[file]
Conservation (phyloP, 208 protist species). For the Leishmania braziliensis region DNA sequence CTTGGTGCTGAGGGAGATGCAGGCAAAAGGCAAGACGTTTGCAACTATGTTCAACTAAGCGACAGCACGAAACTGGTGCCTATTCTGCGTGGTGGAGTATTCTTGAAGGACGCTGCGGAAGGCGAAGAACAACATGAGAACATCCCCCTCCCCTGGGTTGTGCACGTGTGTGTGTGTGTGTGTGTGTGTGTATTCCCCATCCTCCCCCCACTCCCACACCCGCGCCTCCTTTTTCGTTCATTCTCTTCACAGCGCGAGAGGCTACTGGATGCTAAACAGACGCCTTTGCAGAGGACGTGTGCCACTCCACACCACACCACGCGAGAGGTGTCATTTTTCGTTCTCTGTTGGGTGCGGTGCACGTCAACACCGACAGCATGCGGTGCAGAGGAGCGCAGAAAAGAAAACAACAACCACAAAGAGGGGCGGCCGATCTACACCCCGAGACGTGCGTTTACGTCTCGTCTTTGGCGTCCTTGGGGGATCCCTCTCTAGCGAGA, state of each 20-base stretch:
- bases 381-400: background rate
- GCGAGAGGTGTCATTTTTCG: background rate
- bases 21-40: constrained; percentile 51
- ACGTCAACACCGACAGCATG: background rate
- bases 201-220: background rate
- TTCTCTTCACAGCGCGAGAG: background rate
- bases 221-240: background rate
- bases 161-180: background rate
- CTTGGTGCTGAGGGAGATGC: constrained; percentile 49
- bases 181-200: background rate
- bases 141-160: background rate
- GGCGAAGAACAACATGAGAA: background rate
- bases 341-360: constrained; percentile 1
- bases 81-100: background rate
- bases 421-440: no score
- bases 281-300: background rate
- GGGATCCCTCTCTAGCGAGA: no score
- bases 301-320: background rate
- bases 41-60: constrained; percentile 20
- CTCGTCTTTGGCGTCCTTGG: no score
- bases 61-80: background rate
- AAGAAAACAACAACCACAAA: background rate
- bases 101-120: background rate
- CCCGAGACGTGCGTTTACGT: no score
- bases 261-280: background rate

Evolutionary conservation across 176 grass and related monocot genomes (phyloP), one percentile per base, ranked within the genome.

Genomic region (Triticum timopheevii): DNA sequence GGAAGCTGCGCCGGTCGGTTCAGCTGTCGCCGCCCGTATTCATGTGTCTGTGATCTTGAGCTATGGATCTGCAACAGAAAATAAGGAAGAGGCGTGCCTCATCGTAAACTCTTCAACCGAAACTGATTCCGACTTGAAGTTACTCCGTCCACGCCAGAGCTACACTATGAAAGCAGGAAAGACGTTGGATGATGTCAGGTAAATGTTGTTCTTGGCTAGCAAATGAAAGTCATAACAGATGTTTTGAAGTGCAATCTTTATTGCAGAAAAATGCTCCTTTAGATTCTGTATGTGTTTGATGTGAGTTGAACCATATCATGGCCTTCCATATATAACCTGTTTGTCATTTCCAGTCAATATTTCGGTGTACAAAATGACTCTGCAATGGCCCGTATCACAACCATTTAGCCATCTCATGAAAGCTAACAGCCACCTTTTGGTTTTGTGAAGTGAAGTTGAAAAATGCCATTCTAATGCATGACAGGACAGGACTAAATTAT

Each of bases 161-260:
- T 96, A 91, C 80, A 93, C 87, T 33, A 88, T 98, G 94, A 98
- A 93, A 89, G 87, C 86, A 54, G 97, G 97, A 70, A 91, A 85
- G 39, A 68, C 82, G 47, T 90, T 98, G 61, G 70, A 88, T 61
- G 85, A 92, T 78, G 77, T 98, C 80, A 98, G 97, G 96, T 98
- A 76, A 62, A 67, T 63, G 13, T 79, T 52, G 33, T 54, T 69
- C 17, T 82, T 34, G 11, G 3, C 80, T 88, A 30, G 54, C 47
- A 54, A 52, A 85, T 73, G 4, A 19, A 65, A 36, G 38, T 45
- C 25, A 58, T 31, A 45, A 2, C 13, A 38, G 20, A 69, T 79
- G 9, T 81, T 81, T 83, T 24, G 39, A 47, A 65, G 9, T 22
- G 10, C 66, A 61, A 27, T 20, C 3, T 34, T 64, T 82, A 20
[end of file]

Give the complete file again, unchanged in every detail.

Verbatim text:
Conservation (phyloP, 208 protist species). For the Leishmania braziliensis region DNA sequence CTTGGTGCTGAGGGAGATGCAGGCAAAAGGCAAGACGTTTGCAACTATGTTCAACTAAGCGACAGCACGAAACTGGTGCCTATTCTGCGTGGTGGAGTATTCTTGAAGGACGCTGCGGAAGGCGAAGAACAACATGAGAACATCCCCCTCCCCTGGGTTGTGCACGTGTGTGTGTGTGTGTGTGTGTGTGTATTCCCCATCCTCCCCCCACTCCCACACCCGCGCCTCCTTTTTCGTTCATTCTCTTCACAGCGCGAGAGGCTACTGGATGCTAAACAGACGCCTTTGCAGAGGACGTGTGCCACTCCACACCACACCACGCGAGAGGTGTCATTTTTCGTTCTCTGTTGGGTGCGGTGCACGTCAACACCGACAGCATGCGGTGCAGAGGAGCGCAGAAAAGAAAACAACAACCACAAAGAGGGGCGGCCGATCTACACCCCGAGACGTGCGTTTACGTCTCGTCTTTGGCGTCCTTGGGGGATCCCTCTCTAGCGAGA, state of each 20-base stretch:
- bases 381-400: background rate
- GCGAGAGGTGTCATTTTTCG: background rate
- bases 21-40: constrained; percentile 51
- ACGTCAACACCGACAGCATG: background rate
- bases 201-220: background rate
- TTCTCTTCACAGCGCGAGAG: background rate
- bases 221-240: background rate
- bases 161-180: background rate
- CTTGGTGCTGAGGGAGATGC: constrained; percentile 49
- bases 181-200: background rate
- bases 141-160: background rate
- GGCGAAGAACAACATGAGAA: background rate
- bases 341-360: constrained; percentile 1
- bases 81-100: background rate
- bases 421-440: no score
- bases 281-300: background rate
- GGGATCCCTCTCTAGCGAGA: no score
- bases 301-320: background rate
- bases 41-60: constrained; percentile 20
- CTCGTCTTTGGCGTCCTTGG: no score
- bases 61-80: background rate
- AAGAAAACAACAACCACAAA: background rate
- bases 101-120: background rate
- CCCGAGACGTGCGTTTACGT: no score
- bases 261-280: background rate

Evolutionary conservation across 176 grass and related monocot genomes (phyloP), one percentile per base, ranked within the genome.

Genomic region (Triticum timopheevii): DNA sequence GGAAGCTGCGCCGGTCGGTTCAGCTGTCGCCGCCCGTATTCATGTGTCTGTGATCTTGAGCTATGGATCTGCAACAGAAAATAAGGAAGAGGCGTGCCTCATCGTAAACTCTTCAACCGAAACTGATTCCGACTTGAAGTTACTCCGTCCACGCCAGAGCTACACTATGAAAGCAGGAAAGACGTTGGATGATGTCAGGTAAATGTTGTTCTTGGCTAGCAAATGAAAGTCATAACAGATGTTTTGAAGTGCAATCTTTATTGCAGAAAAATGCTCCTTTAGATTCTGTATGTGTTTGATGTGAGTTGAACCATATCATGGCCTTCCATATATAACCTGTTTGTCATTTCCAGTCAATATTTCGGTGTACAAAATGACTCTGCAATGGCCCGTATCACAACCATTTAGCCATCTCATGAAAGCTAACAGCCACCTTTTGGTTTTGTGAAGTGAAGTTGAAAAATGCCATTCTAATGCATGACAGGACAGGACTAAATTAT

Each of bases 161-260:
- T 96, A 91, C 80, A 93, C 87, T 33, A 88, T 98, G 94, A 98
- A 93, A 89, G 87, C 86, A 54, G 97, G 97, A 70, A 91, A 85
- G 39, A 68, C 82, G 47, T 90, T 98, G 61, G 70, A 88, T 61
- G 85, A 92, T 78, G 77, T 98, C 80, A 98, G 97, G 96, T 98
- A 76, A 62, A 67, T 63, G 13, T 79, T 52, G 33, T 54, T 69
- C 17, T 82, T 34, G 11, G 3, C 80, T 88, A 30, G 54, C 47
- A 54, A 52, A 85, T 73, G 4, A 19, A 65, A 36, G 38, T 45
- C 25, A 58, T 31, A 45, A 2, C 13, A 38, G 20, A 69, T 79
- G 9, T 81, T 81, T 83, T 24, G 39, A 47, A 65, G 9, T 22
- G 10, C 66, A 61, A 27, T 20, C 3, T 34, T 64, T 82, A 20